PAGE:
PA Israeli meeting
by: Sonja Pace - Last updated: 2005-06-22
Ariel Sharon and Mahmoud Abbas
A meeting between Israeli Prime Minister Ariel Sharon and Palestinian President Mahmoud Abbas ended in disappointment Tuesday with the Palestinians saying it did not meet their expectations. The meeting was overshadowed by an increase in violence in recent days and a resumption of large Israeli security operations.
The meeting in Jerusalem lasted for over two hours. According to some witnesses it was fraught with a good deal of tension, no handshake at the end and with apparently disappointing results.
President Abbas was expected to hold a news conference in Ramallah afterwards, but in the end it was his Prime Minister, Ahmed Qureia, who spoke with reporters. Mr Qureia said the talks were difficult and did not meet expectations. Negotiator, Mohammed Dahlan was quoted as saying nothing came out of the meeting and Palestinian officials blamed what they saw as Mr Sharon's intransigence for the lack of progress.
The meeting was the first between the two leaders since their summit in Egypt four months ago, when then announced a halt to hostilities.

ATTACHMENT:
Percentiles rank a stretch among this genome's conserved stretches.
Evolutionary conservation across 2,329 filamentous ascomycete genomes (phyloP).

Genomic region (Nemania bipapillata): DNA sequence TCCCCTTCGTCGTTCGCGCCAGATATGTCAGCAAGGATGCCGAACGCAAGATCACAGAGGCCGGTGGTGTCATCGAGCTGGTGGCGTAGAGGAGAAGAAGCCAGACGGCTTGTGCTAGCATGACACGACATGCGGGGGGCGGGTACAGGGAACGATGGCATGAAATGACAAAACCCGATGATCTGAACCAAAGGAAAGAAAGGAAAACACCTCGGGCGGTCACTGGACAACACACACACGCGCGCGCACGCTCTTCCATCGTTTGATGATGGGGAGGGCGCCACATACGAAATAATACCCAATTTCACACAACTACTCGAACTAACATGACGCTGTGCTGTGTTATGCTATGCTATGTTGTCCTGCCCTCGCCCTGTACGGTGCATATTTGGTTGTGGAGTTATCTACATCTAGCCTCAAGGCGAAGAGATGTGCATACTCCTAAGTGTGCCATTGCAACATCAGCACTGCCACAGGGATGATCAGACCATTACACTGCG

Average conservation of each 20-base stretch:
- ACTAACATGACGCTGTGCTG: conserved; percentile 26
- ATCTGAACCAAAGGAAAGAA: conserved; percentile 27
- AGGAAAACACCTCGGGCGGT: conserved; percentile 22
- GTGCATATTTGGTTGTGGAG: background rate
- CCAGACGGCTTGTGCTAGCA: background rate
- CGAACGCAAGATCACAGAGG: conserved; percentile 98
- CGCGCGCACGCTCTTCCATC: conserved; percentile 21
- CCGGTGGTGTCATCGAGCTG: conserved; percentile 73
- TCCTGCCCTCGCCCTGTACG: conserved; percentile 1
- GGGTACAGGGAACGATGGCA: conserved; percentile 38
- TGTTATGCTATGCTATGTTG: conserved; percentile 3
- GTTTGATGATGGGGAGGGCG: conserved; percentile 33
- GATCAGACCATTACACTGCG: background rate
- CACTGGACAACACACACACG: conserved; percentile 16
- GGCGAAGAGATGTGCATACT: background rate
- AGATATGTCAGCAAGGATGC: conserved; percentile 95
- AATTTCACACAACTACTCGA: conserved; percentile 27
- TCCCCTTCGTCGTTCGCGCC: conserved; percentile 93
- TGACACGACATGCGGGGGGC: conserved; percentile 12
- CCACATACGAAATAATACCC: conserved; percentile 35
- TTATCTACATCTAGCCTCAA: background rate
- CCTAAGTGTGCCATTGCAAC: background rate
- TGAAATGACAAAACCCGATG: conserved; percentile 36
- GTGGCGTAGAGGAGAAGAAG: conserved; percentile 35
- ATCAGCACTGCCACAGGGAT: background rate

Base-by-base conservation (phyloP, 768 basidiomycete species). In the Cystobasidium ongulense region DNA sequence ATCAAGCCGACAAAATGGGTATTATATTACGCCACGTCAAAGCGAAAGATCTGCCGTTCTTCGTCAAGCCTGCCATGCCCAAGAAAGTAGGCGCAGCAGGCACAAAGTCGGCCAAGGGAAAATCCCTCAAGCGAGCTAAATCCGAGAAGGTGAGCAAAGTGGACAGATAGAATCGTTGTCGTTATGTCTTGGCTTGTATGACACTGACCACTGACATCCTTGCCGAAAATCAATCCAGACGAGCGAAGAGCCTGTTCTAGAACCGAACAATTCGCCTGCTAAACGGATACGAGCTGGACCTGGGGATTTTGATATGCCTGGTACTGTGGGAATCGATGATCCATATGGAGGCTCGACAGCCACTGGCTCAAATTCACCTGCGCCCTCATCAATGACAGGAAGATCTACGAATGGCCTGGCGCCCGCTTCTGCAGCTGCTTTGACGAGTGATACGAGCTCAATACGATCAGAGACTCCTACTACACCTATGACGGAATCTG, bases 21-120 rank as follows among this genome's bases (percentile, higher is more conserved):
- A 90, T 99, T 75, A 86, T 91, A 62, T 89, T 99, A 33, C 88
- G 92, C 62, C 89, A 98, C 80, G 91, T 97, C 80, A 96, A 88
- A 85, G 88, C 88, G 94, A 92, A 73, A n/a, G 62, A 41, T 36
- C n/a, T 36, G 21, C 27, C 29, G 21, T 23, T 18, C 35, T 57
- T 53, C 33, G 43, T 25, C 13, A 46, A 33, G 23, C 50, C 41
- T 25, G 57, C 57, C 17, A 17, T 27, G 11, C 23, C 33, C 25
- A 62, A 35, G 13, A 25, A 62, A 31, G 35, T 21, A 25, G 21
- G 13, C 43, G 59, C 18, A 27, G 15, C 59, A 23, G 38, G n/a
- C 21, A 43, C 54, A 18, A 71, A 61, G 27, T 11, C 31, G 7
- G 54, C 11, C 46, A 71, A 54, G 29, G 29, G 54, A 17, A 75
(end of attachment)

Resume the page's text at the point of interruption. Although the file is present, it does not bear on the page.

But, the truce has been fragile and tenuous. Tuesday's meeting was to focus on coordinating efforts for a calm and orderly Israeli withdrawal from Gaza in a few months time, but security apparently dominated the session after an upsurge in violence in recent days. An Israeli security sweep in the West Bank and the detention of more than 50 Islamic Jihad militants just hours before the summit also overshadowed the meeting.
Israeli officials had made it clear they were not happy with what they see as Mr. Abbas' soft approach toward Palestinian militants and they demand tougher action.
The Palestinians were looking for greater Israeli flexibility to further ease restrictions on Palestinians and to release more Palestinian prisoners from Israeli jails.
Mr Sharon's office did say Israel had promised to turn control of the West Bank towns of Bethlehem and Qalquilya back to the Palestinians if they presented a plan to rein in the militants.
Story supplied by: VOAnews